Author ORCID Identifier


Date of Graduation


Document Type

Dissertation (PhD)

Program Affiliation

Biostatistics, Bioinformatics and Systems Biology

Degree Name

Doctor of Philosophy (PhD)

Advisor/Committee Chair

Traver Hart, PhD

Committee Member

Ronald DePinho, MD, PhD

Committee Member

Anil Korkut, PhD

Committee Member

John Paul Shen, MD

Committee Member

Eduardo Vilar Sanchez, MD, PhD


The advent of CRISPR technology and its adaptation to the mammalian genome made whole-genome knockout screens possible directly in human cells. Gene knockout answers how essential that gene is for cell fitness and proliferation. Genes showing moderate to severe fitness defects are called essential genes and provide insights into disease-specific candidate therapeutic targets. Additionally, CRISPR offers other applications for genome editing. Two applications this dissertation is based on are 1) combination of gene knockout and drug treatment, which enables the identification of chemogenetic interactions, or gene mutations that enhance or suppress the activity of a drug, and 2) combinatorial editing, which facilitates the examination of possible genetic interaction between the two perturbed genes. Both chemogenetic and genetic interactions have the potential to decode the mechanisms of cancer diseases and provide an avenue for new therapeutic strategies.

CRISPR-mediated chemogenetic screens have primarily been used in positive selections screens. Therefore, allowing only the identification of genetic modifications involved in resistance mechanisms. In the first part of this dissertation, I describe drugZ, an algorithm that addressed the need for identifying both, genetic modifications involved in synthetic lethality as well as in resistance mechanisms. In addition to identifying known and novel chemogenetic interactions, I show that drugZ also provides insights into the experimental design of pooled CRISPR screens. The second part of this dissertation is focused on predicting the synthetic lethal interactions, which are the most frequently investigated genetic interactions. Very few of these interactions have been reproduced across multiple studies and many appear highly context-specific. Thus, the major drawback is the lack of gold standards synthetic lethal interactions and a baseline probability of being synthetic lethal for any given gene pair, independent of the molecular background. I address this drawback by predicting the context-independent synthetic lethal probability with Bayes’ theorem, through the integration of existing CRISPR-based genetic interaction screens and other functional genomics data types.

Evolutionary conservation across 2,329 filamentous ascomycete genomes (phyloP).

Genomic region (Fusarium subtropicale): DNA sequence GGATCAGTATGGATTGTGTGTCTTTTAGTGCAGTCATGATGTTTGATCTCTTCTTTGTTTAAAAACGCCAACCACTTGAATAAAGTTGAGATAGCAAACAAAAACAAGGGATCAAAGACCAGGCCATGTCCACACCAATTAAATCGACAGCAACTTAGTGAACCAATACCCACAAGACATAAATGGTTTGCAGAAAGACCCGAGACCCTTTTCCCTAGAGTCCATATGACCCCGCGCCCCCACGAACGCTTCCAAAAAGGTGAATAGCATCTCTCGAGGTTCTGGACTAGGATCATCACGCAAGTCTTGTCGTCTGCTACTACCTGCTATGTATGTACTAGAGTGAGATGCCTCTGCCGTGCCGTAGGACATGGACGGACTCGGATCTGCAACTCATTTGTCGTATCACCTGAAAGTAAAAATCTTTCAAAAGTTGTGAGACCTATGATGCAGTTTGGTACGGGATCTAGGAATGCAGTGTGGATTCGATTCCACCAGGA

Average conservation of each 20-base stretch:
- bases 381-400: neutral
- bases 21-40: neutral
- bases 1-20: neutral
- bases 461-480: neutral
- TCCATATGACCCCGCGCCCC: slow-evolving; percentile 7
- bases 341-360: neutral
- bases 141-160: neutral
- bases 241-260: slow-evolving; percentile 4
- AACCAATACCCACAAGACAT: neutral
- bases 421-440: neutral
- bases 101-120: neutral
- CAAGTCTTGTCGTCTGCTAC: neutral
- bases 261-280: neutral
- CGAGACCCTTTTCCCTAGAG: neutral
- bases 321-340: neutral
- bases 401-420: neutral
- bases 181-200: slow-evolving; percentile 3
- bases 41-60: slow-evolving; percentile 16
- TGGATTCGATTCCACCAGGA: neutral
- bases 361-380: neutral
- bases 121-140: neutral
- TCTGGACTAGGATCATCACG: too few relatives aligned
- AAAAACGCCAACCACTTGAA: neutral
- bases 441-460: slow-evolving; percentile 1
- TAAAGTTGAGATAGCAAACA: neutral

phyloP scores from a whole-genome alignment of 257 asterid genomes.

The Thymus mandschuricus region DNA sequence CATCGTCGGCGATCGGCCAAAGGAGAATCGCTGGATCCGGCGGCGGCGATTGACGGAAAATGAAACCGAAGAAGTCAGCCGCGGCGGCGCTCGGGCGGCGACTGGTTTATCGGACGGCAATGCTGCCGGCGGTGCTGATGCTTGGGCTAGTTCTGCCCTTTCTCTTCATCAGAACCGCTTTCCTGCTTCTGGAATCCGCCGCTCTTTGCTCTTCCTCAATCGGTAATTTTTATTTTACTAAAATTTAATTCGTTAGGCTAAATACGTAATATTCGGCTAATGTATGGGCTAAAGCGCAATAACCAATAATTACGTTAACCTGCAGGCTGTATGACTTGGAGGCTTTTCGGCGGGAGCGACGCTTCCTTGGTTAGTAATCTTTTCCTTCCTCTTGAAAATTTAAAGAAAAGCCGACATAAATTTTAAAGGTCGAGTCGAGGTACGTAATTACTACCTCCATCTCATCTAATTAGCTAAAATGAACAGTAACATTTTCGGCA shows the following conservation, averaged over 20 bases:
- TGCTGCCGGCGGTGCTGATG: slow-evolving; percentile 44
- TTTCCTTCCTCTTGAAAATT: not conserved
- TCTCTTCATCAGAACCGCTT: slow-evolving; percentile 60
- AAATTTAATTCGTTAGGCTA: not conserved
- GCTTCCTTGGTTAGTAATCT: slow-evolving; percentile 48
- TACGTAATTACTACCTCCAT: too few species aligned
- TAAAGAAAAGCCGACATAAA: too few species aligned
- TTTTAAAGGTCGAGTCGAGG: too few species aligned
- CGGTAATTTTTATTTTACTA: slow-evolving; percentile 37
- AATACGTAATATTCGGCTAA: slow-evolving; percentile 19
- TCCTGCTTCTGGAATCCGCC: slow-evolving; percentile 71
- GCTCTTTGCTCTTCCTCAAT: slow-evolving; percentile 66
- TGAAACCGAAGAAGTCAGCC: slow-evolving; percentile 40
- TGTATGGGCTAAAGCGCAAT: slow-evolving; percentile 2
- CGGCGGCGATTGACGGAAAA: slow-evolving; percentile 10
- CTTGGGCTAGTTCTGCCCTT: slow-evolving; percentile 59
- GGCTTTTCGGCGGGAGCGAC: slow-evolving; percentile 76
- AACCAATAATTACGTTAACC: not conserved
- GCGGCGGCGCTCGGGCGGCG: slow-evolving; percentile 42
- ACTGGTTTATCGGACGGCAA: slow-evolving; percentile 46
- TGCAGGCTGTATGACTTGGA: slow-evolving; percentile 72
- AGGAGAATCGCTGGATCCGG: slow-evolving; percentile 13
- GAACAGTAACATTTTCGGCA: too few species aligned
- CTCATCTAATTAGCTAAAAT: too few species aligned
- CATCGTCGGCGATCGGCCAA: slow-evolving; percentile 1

Collectively, this work provides analytical methods that advance the field of functional genomics, a significant understanding of chemogenetic and genetic interactions in human cancer cells, insights about optimized, less time and effort-consuming experimental design, and an avenue for generating new therapeutic opportunities.


Functional genomics, CRISPR technology, Bioinformatics, Genetic interactions, Synthetic lethality, Chemogenetic response



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